Editor's Note: This is the first in a series looking at Fort Smith's animal overpopulation. Part two will appear in next Sunday's edition.

Take one look around HOPE Humane Society or peek at its social media profiles and it’s pretty clear: Fort Smith has an animal problem.

A few dogs are kept in makeshift kennels on the adoption center floor with at least another dozen or two ready-to-adopt cats and dogs. Just a few days ago, there were dogs in plastic kennels and metal crates stacked on top of each other in another area of the shelter, because it’s having to care for so many.

Interim Director Raina Rodgers announced at the Humane Society’s board meeting Thursday a new building had been completed to move 43 dogs from their cramped crates to full-sized kennels where they can move around as they await sterilizations and later, a transfer to the adoption center.

The shelter’s social media posts also make it clear the facility needs help, from sharing fundraising events, asking for donations, promoting animals and publicizing population reduction efforts. (It recently transported 167 animals via two flights to shelters in Idaho and Oregon.) Despite its best efforts, there are still concerns about the shelter’s financial viability, primarily due to an inability to enforce current city ordinances.

That’s where the Animal Services Advisory Board comes in.

“Every dog at the shelter was someone’s pet,” said Brandon Weeks, ASAB vice president. “There’s an owner in this town somewhere that gave up on that dog, and we need to do something that helps hold those people accountable.”

‘I don’t know what we’re going to do’

The Sebastian County Humane Society, now known by its state-approved “fictitious name,” is the official animal impoundment facility for Fort Smith, according to city ordinance 4-132. It is where animal control officers are required to take any pets without proper identification.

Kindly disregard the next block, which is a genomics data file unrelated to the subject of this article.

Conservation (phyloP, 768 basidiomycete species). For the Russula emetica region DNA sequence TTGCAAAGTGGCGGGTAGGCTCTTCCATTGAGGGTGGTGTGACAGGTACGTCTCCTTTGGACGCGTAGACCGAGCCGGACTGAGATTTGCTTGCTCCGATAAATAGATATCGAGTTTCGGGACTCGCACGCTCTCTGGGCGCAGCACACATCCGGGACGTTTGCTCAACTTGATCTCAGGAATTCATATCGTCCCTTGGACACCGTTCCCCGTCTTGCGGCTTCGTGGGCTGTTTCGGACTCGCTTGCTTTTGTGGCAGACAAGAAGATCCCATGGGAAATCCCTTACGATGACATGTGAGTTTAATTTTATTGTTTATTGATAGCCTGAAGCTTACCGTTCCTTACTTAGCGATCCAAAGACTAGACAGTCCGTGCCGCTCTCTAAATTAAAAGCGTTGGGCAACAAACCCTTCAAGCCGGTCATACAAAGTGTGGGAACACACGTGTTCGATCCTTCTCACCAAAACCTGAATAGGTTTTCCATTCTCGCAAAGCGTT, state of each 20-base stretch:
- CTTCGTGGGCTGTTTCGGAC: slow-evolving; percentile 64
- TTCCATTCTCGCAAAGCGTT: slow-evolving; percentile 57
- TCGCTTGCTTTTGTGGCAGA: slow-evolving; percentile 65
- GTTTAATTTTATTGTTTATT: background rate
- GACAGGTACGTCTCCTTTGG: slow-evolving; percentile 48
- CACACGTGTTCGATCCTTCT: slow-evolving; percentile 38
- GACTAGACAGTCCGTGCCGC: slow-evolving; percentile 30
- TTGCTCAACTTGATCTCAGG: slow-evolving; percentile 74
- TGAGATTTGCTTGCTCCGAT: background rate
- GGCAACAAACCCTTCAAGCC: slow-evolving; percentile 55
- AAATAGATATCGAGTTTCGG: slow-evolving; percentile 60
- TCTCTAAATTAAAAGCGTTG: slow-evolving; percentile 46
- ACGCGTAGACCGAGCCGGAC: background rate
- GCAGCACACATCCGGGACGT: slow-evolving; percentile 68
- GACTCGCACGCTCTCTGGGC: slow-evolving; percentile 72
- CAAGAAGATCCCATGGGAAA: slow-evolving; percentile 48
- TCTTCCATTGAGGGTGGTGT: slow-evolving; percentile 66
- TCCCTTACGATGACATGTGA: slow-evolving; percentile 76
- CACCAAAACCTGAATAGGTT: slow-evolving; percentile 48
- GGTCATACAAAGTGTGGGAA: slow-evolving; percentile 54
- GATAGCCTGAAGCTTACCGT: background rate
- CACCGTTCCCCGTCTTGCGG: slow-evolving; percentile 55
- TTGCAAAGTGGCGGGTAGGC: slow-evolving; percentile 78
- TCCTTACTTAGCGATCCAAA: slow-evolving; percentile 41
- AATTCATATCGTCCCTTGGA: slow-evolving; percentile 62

From 2015-17, the shelter brought in more than 8,600 total animals. This year alone, there have been more than 1,500 animals that called the Humane Society home for a period of time. More than 700 were on-site at the end of August, and through various transports and adoption events, there were 473 Thursday morning. While it’s a big improvement, the shelter is only able to hold approximately 350.

“We keep chipping away at it, and we’re trying to keep it low,” Rodgers said.

Former Director Joe Sprague and the board made a decision to attempt to become a no-kill facility in 2016 and has been mostly successful, Humane Society Board President and ASAB member Sam Terry said, but it’s come at a cost.

Rodgers said she knows that decision probably hurt the shelter, because it increases operating expenses when there are more mouths to feed, alterations to perform and microchips to implant.

“It would’ve been nice to have some legislature put in place that would’ve made people more responsible before we went to a no-kill shelter,” Rodgers said. “Unfortunately, that’s not the way it went, so that’s why we’re stacked on top of each other with animals.”

The Humane Society has been over budget the past several years, according to its federal tax returns from 2015 and 2016. According to a current profit and loss summary, the shelter was $256,500 over budget at this time last year. A 2017 tax return and full audit was not available at the time of publication.